From the TUC

Unions aren’t to blame for the Southern Rail situation. They’re trying to help.

23 Jun 2017, by in Transport

After much delay (it was completed in December) the DfT have finally published the Gibb Report into the causes of and solutions to the problems that beset the Southern Rail franchise. The report is complex and covers a huge amount of territory in its 166 pages. Gibb concludes that no one party is responsible for the poor state of the service on the line. Gibb is an experienced railway man, and agree or not, his view deserves a respectful hearing. However, his depiction of the role of industrial action requires some push back.

Gibb acknowledges that rail unions, and Southern’s owners Govia Thameslink Railways (GTR) have differing interests, in his assessment ‘None of the parties in the system share the same incentives or objectives.’ Clearly, in his assessment, the situation is complex, and the fact that it has not yet been resolved is not necessarily an indication of bad faith on any part. Gibb goes as far as to say:

“Many parties have, with the best of intentions, driven elements of change, all of which have come together at this time to cause the overall system to fail”.

Gibb states a number of times that there is no one actor responsible for the situation with Southern Trains. He also notes that the current system is insufficient to manage an increasingly busy service that already reaches full capacity at peak times. He even admits that offering an opinion on the industrial dispute is “outside of my remit”. However, then he proceeds to place the blame for the breakdown of this system upon the intransigence of the unions involved.

“At the time of writing this the RMT and ASLEF leadership, supported currently by their members, the railway people in conductor and driver grades, are the primary cause for the system integrity to fail, by taking strike action in their dispute over Driver Only Operation, declining to work overtime and generally not supporting and undermining the system integrity.”

This implies that RMT and ASLEF resistance to the proposed changes to the service are the product of pure intransigence and nothing more. As both parties have made clear numerous times, they have serious and sensible concerns about Southern’s proposed changes and these deserve more engagement than they have received here.

Gibb criticises unions for failing to engage with Southern, the Government and all the other actors involved in delivering the rail system:

“They should influence changes to the system through engagement, such as improving customer service, the safe despatch and operation of trains, and Driver Only Operation.”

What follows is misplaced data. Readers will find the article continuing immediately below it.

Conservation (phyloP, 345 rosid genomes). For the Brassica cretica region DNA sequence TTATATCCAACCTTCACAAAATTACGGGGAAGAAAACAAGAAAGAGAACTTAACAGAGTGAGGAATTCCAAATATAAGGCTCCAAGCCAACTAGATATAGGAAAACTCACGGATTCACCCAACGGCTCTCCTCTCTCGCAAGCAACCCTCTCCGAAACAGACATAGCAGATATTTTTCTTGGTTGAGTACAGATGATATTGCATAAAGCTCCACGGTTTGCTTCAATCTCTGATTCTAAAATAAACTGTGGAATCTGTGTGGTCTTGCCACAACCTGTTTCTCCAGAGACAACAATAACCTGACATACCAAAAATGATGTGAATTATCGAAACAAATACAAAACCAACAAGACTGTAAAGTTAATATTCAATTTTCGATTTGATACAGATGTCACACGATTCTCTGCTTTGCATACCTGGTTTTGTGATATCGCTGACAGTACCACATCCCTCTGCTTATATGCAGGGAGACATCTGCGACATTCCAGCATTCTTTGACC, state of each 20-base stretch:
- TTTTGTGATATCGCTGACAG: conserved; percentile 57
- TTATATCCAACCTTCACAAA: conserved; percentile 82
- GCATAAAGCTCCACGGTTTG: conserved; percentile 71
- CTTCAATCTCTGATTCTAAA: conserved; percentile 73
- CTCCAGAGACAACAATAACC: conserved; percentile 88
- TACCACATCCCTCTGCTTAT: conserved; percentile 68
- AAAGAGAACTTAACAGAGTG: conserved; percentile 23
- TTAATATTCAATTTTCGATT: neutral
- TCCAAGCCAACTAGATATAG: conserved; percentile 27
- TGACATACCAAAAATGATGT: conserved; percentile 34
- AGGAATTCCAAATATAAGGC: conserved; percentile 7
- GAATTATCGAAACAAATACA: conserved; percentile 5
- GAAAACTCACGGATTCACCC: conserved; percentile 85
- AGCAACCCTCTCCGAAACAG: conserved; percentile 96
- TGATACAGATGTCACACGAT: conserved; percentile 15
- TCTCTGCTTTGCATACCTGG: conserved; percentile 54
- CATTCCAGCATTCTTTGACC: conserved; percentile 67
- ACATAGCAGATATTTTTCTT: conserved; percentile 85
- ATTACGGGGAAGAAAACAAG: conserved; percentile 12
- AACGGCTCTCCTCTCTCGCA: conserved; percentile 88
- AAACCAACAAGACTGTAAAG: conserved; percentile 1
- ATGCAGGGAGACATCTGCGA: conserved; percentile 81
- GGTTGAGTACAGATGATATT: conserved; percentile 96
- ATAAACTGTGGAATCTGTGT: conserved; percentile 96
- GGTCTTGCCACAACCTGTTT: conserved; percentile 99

There are a number of problems here. The first is the implication that unions prefer industrial action to engagement, customer service or the safe despatch and operation of trains. In fact these things are priorities for union members, and the use of industrial action is only ever a last result when it has become clear that decisions or policies of management undermine the fair, safe and effective operation of the service and when negotiation has failed. By calling for unions to abandon industrial action and “engage”, Gibb is essentially telling unions to accede to demands they consider unjust, unsafe or unsustainable without requiring management to “engage” with the unions serious and sensible concerns.

Finally, Gibb subtly tries to limit the scope of legitimate industrial action to pay and redundancy.

“The fact that nobody is being made redundant or losing pay against their wishes, that there will be more GTR trains operating with two people on board, and that safe Driver Only Operation is already extensive in GTR, the UK and Europe, just serve to make this dispute more difficult to comprehend, especially for the passengers.”

Gibb says GTR have a legal obligation to consult with unions on changes to working practices:

‘The role of overseeing the safety of the passengers and employees rests legally with the duty holder and employer, GTR, and regulation and oversight is the responsibility of the Office for Road & Rail. Both bodies are legally obliged to consult with the trades unions on changes to working practices, and the unions should fully participate in the consultation.’

The southern dispute has been caused by the company’s failure to consult on these changes or allow unions to participate in it.

Pay and redundancy are perfectly legitimate matters for dispute, but Gibb is right they are not at stake in this particular dispute. Instead of defending their pay and jobs, union members are striking to protect passenger safety and to ensure a sustainable and accessible service for everyone. The public have shown they understand that, it is a shame that Chris Gibb appears not to.

One Response to Unions aren’t to blame for the Southern Rail situation. They’re trying to help.

  1. Chris Gibb
    Jul 5th 2017, 7:55 am

    Hi, I read with interest your comments, and the somewhat selective quoting from my report: I’d encourage readers to look at the full report to see all my comments in context, and judge for themselves. I do understand and respect the unions views on safety. I have pointed out in the report that their responsibility is to engage and represent those views, and the responsibility for railway safety ultimately rests with the Duty Holder (GTR) regulated by the Office of Rail & Road (ORR).